Smart people with lives went out on Saturday night, but plenty of baseball fans couldn't leave their couches, entranced by the marathon of comedic incompetence that was the Mets-Cardinals game. Twitter was atwitter with writers both at the game and watching elsewhere cracking jokes, and in the 18th inning, Mike Jacobs flied out with runners on first and second and two outs while facing shortstop Felipe Lopez. It was arguably the worst piece of situational hitting in recent memory, and it prompted me to tweet "The Mets should cut Mike Jacobs before he gets back to the dugout."
In reality they took only a bit longer than that, designating Jacobs and his .208 batting average with one home run for assignment on Sunday. With incumbent first baseman Daniel Murphy slow to recover from a sprained knee, the Mets reached down (or up, geographically) to Buffalo on Monday, promoting Ike Davis to the big leagues for the first time in his young career. Here are five things to know about Davis, so you'll look like an expert at Citi Field tonight:
1. Don't hold it against him, but he's already got a Yankee connection. Ike's father is Ron Davis, who had an 11-year big league career, including the 1978-1981 seasons with the Bronx Bombers, during which time he went 27-10 with 22 saves, spending most of that time as the primary set-up man to Hall of Fame closer Goose Gossage.
2. The Mets actually could have used him on Saturday, as, like his father, Davis can pitch. While he was drafted for the power in his bat, Davis has plenty of lightning in his arm as well. He finished his high school career at Chaparral in Scottsdale, Ariz., with a perfect 23-0 record, and was a two-way star at Arizona State, pitching in the Sun Devils' rotation as a freshman and closing his junior year. As a reliever, he had a 2.25 ERA in 2008, with 30 strikeouts in 24 innings against just four walks while touching 94 mph on the gun.
3. Twelve months ago, many had already classified Davis as a bust. As good as Davis was on the mound, it was his bat that really attracted scouts, as he was a three-time All-Pac 10 performer who became the first freshman ever to lead the conference in RBIs, while bashing his way up draft boards as a junior with a .385 BA/.457 OBP/.742 SLG season that included 16 home runs in 213 at-bats. Holding the 18th pick in the 2008 draft as compensation for the loss of Tom Glavine (whose career had just 13 games left in it), the Mets tabbed Davis with their pick and signed him quickly to a deal that included a $1.575 million bonus. Sent to Brooklyn in the New York-Penn League to begin his career, Davis was expected to put on a show for the locals who would soon be seeing him in Citi Field, but instead he hit just .256. Even more alarming was a lack of power; in 58 games and 215 at-bats, Davis hit zero (count 'em, zilch) home runs. He looked tentative, if not downright lost, at the plate throughout the summer, and some prematurely wrote him off, as first-round picks rarely struggle on that level in their pro debut.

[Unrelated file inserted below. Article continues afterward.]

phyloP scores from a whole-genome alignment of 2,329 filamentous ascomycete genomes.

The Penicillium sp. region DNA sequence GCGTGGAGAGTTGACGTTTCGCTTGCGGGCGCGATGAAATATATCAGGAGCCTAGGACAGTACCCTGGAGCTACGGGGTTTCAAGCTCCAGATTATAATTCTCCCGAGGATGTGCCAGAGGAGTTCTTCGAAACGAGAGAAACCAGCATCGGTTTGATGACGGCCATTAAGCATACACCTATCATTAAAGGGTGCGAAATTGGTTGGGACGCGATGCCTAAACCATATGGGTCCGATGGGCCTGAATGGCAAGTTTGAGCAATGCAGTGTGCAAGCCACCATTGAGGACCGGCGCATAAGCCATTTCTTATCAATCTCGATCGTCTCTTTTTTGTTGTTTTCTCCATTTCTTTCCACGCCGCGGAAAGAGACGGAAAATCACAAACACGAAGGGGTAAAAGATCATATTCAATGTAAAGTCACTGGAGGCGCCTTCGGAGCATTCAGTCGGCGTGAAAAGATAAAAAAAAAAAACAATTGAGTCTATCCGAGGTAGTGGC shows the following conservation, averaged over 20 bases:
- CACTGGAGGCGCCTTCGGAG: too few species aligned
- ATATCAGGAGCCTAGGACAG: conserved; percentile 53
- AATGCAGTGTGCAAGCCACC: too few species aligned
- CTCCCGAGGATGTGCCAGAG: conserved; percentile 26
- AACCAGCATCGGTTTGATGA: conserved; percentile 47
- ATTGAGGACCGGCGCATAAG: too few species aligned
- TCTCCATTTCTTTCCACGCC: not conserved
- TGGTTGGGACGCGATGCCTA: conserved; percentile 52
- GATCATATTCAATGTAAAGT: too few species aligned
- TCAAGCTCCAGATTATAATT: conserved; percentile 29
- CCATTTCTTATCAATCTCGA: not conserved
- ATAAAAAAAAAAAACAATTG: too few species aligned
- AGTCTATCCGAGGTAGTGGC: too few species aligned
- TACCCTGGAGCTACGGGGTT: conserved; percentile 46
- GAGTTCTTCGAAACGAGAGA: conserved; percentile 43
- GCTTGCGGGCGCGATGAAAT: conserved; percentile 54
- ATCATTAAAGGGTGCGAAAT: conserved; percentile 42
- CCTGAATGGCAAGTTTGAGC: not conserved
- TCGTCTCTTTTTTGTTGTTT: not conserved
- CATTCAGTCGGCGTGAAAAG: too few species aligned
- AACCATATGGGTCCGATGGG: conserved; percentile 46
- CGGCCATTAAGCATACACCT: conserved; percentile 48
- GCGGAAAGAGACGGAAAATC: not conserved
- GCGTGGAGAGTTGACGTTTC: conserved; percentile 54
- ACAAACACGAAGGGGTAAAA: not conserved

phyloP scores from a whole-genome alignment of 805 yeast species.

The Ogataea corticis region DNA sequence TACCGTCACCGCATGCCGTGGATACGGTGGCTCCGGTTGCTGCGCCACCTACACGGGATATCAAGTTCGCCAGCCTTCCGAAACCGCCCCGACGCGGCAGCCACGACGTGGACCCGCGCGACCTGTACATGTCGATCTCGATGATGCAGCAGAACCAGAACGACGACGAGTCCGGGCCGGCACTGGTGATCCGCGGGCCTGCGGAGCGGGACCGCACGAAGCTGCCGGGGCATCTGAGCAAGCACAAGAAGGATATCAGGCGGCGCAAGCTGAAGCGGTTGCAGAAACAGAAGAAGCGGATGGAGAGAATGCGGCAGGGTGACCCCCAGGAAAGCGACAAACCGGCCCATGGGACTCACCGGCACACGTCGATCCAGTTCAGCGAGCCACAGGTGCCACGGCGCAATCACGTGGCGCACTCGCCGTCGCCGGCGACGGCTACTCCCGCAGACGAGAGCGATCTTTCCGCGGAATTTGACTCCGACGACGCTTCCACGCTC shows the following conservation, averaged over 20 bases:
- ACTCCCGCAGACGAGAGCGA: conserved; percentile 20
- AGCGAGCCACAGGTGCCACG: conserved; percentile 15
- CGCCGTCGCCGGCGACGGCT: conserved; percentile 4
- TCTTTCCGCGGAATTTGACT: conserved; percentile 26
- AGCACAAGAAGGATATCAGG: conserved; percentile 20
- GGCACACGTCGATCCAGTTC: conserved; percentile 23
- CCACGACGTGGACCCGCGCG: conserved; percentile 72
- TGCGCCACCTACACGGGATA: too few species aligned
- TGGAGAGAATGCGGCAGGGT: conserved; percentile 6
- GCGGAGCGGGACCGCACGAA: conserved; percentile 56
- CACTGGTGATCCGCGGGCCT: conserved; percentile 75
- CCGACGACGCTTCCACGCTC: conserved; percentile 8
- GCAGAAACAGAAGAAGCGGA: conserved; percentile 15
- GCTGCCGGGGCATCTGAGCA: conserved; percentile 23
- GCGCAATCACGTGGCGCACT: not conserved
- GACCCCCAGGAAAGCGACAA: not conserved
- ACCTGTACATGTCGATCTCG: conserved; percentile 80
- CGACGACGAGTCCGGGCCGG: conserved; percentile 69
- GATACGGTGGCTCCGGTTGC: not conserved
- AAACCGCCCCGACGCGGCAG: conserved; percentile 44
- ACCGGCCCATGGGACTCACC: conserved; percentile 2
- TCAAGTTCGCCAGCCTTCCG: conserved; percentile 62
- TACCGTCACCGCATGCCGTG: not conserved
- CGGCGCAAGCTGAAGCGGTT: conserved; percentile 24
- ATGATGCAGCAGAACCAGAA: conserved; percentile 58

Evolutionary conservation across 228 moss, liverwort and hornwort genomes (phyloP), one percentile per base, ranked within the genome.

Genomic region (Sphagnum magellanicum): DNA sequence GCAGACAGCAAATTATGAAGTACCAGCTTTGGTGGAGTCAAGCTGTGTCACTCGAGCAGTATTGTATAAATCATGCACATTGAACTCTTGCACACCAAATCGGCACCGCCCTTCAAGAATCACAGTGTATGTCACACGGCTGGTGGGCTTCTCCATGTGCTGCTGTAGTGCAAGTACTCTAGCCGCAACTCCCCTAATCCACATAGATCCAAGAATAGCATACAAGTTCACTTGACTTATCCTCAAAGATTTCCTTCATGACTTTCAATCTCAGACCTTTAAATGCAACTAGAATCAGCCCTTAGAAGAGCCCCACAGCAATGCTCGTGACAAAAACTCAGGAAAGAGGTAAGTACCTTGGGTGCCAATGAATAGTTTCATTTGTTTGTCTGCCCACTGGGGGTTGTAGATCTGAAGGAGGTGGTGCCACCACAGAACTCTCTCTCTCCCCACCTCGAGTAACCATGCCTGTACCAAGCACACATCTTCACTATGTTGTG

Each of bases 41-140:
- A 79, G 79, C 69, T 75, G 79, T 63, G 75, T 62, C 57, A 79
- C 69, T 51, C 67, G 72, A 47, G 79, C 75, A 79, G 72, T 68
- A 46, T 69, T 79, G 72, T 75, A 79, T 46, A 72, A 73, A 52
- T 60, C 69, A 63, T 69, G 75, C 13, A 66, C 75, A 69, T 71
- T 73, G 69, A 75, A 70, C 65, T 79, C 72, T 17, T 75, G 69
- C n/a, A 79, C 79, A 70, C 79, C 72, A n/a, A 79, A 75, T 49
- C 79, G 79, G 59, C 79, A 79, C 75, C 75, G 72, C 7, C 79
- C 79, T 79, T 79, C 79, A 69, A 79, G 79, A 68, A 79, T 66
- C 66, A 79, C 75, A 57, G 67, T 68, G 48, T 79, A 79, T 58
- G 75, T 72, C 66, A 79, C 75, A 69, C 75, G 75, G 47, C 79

4. His 2009 season was one of the bigger turnarounds in the minors. Davis began last year at High-A St. Lucie in the Florida State League with few expectations, and his power slump continued, with just one blast in his first 37 contests. But unlike in his 2008 debut, Davis wasn't tinkering with his swing, and his ability to keep his batting average up and still drive balls led to good adjustments, more confidence and more success, as he hit .333 with five home runs in his last 14 games for St. Lucie before moving up to Double-A Birmingham in June. There, despite the great challenge, Davis, if anything, got even better, hitting .309 with 13 home runs in his 55 games with the B-Mets, followed by a .341 mark in the Arizona Fall League. From whispers of bust to the best power prospect in the system in the span of about six months, that's the life of a first-round pick.
5. He didn't start in the big leagues this year for a reason. Davis had a good spring training, and let's face it, Daniel Murphy is hardly the ideal solution for the Mets at first base, either now or long-term. Davis is unquestionably the future at the position, but one issue in his game needs to be addressed, which is why he began the season in the International League. Here are Davis' splits since his 2009 breakout began:
vs. LHP: 139 AB, 4 HR, .237 BA, .381 SLG
vs. RHP: 323 AB , 18 HR, .331 BA, .598 SLG
Against righties, Davis is ready; against lefties, he's an albatross. Expect to see Fernando Tatis give Davis a rest against tough lefties, but some believe the Mets will play Davis every day for the most part, as he's not going to get any better against southpaws sitting on the bench.
Davis certainly entered the year as the club's first baseman of the future, but the plan was for that to begin in September if he continued to make progress at Triple-A. Injuries, poor performances and bad signing decisions have moved that timetable up considerably. The future is certainly bright for Davis, but I wouldn't expect too much until next year. He's in the big leagues right now by need, not design.
Kevin Goldstein covers the prospect scene for Baseball Prospectus.